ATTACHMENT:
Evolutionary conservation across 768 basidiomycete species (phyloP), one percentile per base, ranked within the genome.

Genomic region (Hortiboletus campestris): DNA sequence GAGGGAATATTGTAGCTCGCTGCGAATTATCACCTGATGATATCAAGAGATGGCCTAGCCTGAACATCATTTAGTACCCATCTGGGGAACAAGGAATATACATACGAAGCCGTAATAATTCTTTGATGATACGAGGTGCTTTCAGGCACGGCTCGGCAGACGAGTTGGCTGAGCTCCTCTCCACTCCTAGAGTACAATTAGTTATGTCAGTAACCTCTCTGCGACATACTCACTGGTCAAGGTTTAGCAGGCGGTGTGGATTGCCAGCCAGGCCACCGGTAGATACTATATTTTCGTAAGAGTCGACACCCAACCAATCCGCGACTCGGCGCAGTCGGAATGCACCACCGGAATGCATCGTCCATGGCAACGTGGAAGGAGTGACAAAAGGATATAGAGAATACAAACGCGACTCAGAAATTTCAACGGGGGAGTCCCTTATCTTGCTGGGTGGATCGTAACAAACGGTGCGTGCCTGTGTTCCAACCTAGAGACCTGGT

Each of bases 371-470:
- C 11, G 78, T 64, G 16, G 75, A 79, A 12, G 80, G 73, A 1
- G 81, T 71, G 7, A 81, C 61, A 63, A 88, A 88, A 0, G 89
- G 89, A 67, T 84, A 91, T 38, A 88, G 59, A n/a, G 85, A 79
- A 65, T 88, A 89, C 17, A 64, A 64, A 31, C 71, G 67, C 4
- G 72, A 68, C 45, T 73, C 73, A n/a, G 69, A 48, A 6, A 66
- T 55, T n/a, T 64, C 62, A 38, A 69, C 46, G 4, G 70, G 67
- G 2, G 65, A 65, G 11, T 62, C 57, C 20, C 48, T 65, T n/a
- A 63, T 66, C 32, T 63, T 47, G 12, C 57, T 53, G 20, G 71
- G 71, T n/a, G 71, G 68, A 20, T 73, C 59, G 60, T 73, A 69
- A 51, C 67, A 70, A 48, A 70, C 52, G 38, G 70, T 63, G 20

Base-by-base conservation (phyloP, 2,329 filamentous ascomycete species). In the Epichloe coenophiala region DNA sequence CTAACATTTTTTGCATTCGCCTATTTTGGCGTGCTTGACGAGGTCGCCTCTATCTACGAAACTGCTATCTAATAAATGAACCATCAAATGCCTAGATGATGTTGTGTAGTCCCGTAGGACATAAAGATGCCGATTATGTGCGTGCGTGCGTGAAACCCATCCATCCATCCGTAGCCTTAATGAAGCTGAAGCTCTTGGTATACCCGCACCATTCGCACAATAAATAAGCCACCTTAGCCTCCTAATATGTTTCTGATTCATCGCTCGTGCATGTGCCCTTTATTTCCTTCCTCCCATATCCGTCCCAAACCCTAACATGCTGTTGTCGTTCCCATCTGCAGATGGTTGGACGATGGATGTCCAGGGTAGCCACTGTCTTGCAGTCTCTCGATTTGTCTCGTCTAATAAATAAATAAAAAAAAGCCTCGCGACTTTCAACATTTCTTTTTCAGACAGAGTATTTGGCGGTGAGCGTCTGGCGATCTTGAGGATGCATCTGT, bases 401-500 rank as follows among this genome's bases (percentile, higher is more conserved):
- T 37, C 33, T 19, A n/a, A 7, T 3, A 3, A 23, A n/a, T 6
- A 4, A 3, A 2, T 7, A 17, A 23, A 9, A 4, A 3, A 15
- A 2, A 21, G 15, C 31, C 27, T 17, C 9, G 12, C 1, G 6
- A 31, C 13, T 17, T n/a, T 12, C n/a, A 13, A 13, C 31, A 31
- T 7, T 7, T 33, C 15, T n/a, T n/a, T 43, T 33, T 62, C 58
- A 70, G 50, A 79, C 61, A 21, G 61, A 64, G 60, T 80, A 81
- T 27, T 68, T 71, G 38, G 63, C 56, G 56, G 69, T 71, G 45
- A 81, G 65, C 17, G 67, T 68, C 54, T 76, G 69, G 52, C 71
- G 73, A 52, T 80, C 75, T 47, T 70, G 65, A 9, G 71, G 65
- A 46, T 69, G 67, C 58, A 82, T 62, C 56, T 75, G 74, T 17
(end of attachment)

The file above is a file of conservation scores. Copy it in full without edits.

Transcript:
Evolutionary conservation across 768 basidiomycete species (phyloP), one percentile per base, ranked within the genome.

Genomic region (Hortiboletus campestris): DNA sequence GAGGGAATATTGTAGCTCGCTGCGAATTATCACCTGATGATATCAAGAGATGGCCTAGCCTGAACATCATTTAGTACCCATCTGGGGAACAAGGAATATACATACGAAGCCGTAATAATTCTTTGATGATACGAGGTGCTTTCAGGCACGGCTCGGCAGACGAGTTGGCTGAGCTCCTCTCCACTCCTAGAGTACAATTAGTTATGTCAGTAACCTCTCTGCGACATACTCACTGGTCAAGGTTTAGCAGGCGGTGTGGATTGCCAGCCAGGCCACCGGTAGATACTATATTTTCGTAAGAGTCGACACCCAACCAATCCGCGACTCGGCGCAGTCGGAATGCACCACCGGAATGCATCGTCCATGGCAACGTGGAAGGAGTGACAAAAGGATATAGAGAATACAAACGCGACTCAGAAATTTCAACGGGGGAGTCCCTTATCTTGCTGGGTGGATCGTAACAAACGGTGCGTGCCTGTGTTCCAACCTAGAGACCTGGT

Each of bases 371-470:
- C 11, G 78, T 64, G 16, G 75, A 79, A 12, G 80, G 73, A 1
- G 81, T 71, G 7, A 81, C 61, A 63, A 88, A 88, A 0, G 89
- G 89, A 67, T 84, A 91, T 38, A 88, G 59, A n/a, G 85, A 79
- A 65, T 88, A 89, C 17, A 64, A 64, A 31, C 71, G 67, C 4
- G 72, A 68, C 45, T 73, C 73, A n/a, G 69, A 48, A 6, A 66
- T 55, T n/a, T 64, C 62, A 38, A 69, C 46, G 4, G 70, G 67
- G 2, G 65, A 65, G 11, T 62, C 57, C 20, C 48, T 65, T n/a
- A 63, T 66, C 32, T 63, T 47, G 12, C 57, T 53, G 20, G 71
- G 71, T n/a, G 71, G 68, A 20, T 73, C 59, G 60, T 73, A 69
- A 51, C 67, A 70, A 48, A 70, C 52, G 38, G 70, T 63, G 20

Base-by-base conservation (phyloP, 2,329 filamentous ascomycete species). In the Epichloe coenophiala region DNA sequence CTAACATTTTTTGCATTCGCCTATTTTGGCGTGCTTGACGAGGTCGCCTCTATCTACGAAACTGCTATCTAATAAATGAACCATCAAATGCCTAGATGATGTTGTGTAGTCCCGTAGGACATAAAGATGCCGATTATGTGCGTGCGTGCGTGAAACCCATCCATCCATCCGTAGCCTTAATGAAGCTGAAGCTCTTGGTATACCCGCACCATTCGCACAATAAATAAGCCACCTTAGCCTCCTAATATGTTTCTGATTCATCGCTCGTGCATGTGCCCTTTATTTCCTTCCTCCCATATCCGTCCCAAACCCTAACATGCTGTTGTCGTTCCCATCTGCAGATGGTTGGACGATGGATGTCCAGGGTAGCCACTGTCTTGCAGTCTCTCGATTTGTCTCGTCTAATAAATAAATAAAAAAAAGCCTCGCGACTTTCAACATTTCTTTTTCAGACAGAGTATTTGGCGGTGAGCGTCTGGCGATCTTGAGGATGCATCTGT, bases 401-500 rank as follows among this genome's bases (percentile, higher is more conserved):
- T 37, C 33, T 19, A n/a, A 7, T 3, A 3, A 23, A n/a, T 6
- A 4, A 3, A 2, T 7, A 17, A 23, A 9, A 4, A 3, A 15
- A 2, A 21, G 15, C 31, C 27, T 17, C 9, G 12, C 1, G 6
- A 31, C 13, T 17, T n/a, T 12, C n/a, A 13, A 13, C 31, A 31
- T 7, T 7, T 33, C 15, T n/a, T n/a, T 43, T 33, T 62, C 58
- A 70, G 50, A 79, C 61, A 21, G 61, A 64, G 60, T 80, A 81
- T 27, T 68, T 71, G 38, G 63, C 56, G 56, G 69, T 71, G 45
- A 81, G 65, C 17, G 67, T 68, C 54, T 76, G 69, G 52, C 71
- G 73, A 52, T 80, C 75, T 47, T 70, G 65, A 9, G 71, G 65
- A 46, T 69, G 67, C 58, A 82, T 62, C 56, T 75, G 74, T 17